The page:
From the start of this season, Braves hitters were getting on base frequently one way or another, which is the foundation of any good offense. That formula kept them afloat for a month. Some timelier hits and more production from laggards with histories of doing more and, well, no telling what the Braves might do.
Now we can tell. Everybody knows the Braves need more pitching for their playoff push. Everyone also can see that, even when Braves pitchers give up a few runs, their hitters are always a threat to get them back no matter the inning, the count, or the slot in the batting order.
A few MLB teams have more great hitters than the Braves, including their persistent thorn, the Dodgers. No team has a lineup with fewer holes, which is why the Braves will head to the All-Star break in command of the NL East.
“I feel like our lineup has really found its identity probably in the last month or so,” Braves third baseman Josh Donaldson said. “And not just using the long ball but lots of manufactured runs as well.”
If these Braves were going to be any good, this was the way it would happen. Good hitting took the Braves to the NL East title in 2018. It’s got them on track to do that, plus more, this season.
The Braves’ offense wobbled late in 2018 and against the Dodgers in the NLDS. The only time that’s happened lately is against ace pitchers. And then the Braves come out the next night and continue pounding out runs.
“I really believe we have too much talent in our lineup to be up and down like that,” Donaldson said. “There is no need to panic. There is no need to have that sense that one person has to carry the load because everybody in our lineup has a chance to do that any given day.”
You could look at the Braves’ spring roster and see that was possible. There were questions, though. Mark down Freddie Freeman for another good year, of course, but not much seemed certain after that.
Ronald Acuna was so good as a rookie that regression was inevitable. Ozzie Albies was an All-Star in 2018 but didn’t look like it by the end. Dansby Swanson hadn’t shown he can hit. Injuries had diminished Donaldson’s production, Brian McCann had his worst hitting year in 2018 and Nick Markakis would be trying to duplicate his most productive season in a while.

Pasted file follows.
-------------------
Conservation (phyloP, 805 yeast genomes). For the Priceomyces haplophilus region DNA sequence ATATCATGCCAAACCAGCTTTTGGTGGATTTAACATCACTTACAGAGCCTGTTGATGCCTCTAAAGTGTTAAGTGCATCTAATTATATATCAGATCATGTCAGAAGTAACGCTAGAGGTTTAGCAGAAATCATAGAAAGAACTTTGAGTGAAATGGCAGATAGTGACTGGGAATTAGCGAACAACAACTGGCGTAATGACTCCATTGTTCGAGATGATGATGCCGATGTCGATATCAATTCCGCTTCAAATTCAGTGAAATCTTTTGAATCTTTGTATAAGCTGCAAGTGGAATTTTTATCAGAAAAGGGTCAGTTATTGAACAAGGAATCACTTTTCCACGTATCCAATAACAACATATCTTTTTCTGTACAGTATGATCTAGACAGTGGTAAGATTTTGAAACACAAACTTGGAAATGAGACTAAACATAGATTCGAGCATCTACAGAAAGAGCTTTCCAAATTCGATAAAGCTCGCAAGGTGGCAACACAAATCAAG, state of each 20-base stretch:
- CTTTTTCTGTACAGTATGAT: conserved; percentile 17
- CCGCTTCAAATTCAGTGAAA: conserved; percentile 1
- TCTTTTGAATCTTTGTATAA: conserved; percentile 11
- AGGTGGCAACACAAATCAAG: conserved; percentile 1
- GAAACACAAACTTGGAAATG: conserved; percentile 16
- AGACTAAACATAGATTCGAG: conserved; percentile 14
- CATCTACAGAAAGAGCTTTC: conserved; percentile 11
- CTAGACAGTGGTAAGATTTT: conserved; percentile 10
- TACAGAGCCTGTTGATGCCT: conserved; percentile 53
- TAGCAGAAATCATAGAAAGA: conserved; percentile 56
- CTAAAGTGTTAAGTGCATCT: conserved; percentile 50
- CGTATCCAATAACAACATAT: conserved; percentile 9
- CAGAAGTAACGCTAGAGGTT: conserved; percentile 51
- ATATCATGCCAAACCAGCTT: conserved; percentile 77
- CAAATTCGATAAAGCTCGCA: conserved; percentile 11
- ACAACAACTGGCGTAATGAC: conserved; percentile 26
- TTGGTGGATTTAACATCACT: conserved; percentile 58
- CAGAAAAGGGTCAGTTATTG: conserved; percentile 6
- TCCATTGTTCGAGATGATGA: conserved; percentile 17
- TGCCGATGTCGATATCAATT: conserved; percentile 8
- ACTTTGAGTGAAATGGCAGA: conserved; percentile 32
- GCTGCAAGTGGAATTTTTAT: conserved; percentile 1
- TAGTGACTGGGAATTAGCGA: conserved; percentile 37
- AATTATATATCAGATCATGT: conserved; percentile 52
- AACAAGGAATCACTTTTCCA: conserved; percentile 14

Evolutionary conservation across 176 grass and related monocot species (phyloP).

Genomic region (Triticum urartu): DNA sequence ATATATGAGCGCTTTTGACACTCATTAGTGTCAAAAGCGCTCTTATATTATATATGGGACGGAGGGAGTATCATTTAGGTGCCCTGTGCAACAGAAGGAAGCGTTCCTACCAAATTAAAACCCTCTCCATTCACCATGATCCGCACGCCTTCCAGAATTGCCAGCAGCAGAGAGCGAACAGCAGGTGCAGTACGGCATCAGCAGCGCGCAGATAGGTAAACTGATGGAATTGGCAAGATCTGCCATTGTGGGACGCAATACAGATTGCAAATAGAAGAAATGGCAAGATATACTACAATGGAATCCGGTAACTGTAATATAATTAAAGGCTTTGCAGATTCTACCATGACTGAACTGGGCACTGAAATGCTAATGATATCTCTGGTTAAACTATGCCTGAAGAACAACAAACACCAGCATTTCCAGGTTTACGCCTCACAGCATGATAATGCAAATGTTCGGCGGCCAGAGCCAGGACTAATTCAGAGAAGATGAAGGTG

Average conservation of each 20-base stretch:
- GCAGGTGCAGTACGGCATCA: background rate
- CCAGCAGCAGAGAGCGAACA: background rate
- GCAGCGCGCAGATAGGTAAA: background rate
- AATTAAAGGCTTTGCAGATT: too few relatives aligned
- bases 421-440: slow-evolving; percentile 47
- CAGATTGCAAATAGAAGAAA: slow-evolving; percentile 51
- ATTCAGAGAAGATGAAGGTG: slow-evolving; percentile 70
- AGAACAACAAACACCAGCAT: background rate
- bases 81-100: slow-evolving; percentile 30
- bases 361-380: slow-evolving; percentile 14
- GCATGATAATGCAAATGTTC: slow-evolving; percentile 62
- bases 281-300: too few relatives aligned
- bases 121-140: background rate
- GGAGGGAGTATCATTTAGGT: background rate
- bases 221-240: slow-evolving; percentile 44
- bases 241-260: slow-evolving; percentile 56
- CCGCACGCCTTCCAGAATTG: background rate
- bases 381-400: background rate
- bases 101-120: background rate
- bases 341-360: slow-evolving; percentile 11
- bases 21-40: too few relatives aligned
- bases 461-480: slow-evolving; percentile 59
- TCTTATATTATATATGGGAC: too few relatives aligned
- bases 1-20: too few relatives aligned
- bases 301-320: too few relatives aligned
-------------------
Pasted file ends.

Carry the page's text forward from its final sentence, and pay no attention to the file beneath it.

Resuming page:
All those questions have surfaced at some point during the first three months. They have been answered by the break.
Acuna isn’t hitting like he did in 2018, but he’s still among the better hitters in baseball. Albies remains a free swinger, but he’s walking more and showing pop. Swanson can hit, after all. Donaldson is rediscovering his power. McCann is resurgent; Markakis is timeless.
Add in rookie Austin Riley’s power binge and there really is no real weak link in this Braves lineup. That includes the days when reserves Charlie Culberson and Matt Joyce are in it.
“It’s impressive,” McCann said. “It’s fun. It’s top to bottom. We make you throw strikes. We are aggressive. If you have both of those and are really good at those, you are going to be successful.”
No NL team outside of Los Angeles does that better than the Braves. The Dodgers hadn’t scored as many runs as the Braves entering the weekend. They were significantly outpacing them in on-base percentage and slugging percentage.
The Dodgers are top-heavy with star sluggers. NL MVP favorite Cody Bellinger entered the weekend leading the majors in Weighted Runs Created Plus, which measures total production adjusted for park and league average. Three other Dodgers ranked among the top 50 in wRC+: Max Muncy (17th), Joc Pederson (34th) and Justin Turner (48th).
The Braves had two top 50 hitters in wRC+ before the weekend games wRC+: Freeman (eighth) and Acuna (41st). But they had four others in the top 100: Donaldson (54th), Swanson (72nd), Albies (74th) and Markakis (88th). Every Braves regular was league average or better in wRC+.
The Dodgers are fearsome one through five, but they can’t match the Braves’ lineup depth. Neither can the AL’s top-hitting teams: Astros, Twins and Yankees. Those teams also can’t run like the Braves, who have three of the fastest base runners in MLB with Acuna, Swanson and Albies.
“We’ve got speed,” McCann said. “Power. We score from first. We steal bags. We are alert on the base paths. We do everything well and that’s why we are where we’re at.”
If the Braves don’t stay there, it will be because their pitching doesn’t hold up. Mike Soroka (by results) and Dallas Keuchel (by reputation) are the only two starters who appear playoff-ready. The bullpen has recovered from an awful start, but relief pitching can be volatile.
At some point the Braves will need to limit a good-hitting team in a playoff series. But their opponent will have to do the same. That’s not easy against the Braves, who go into the break certain that they can out-hit any foe.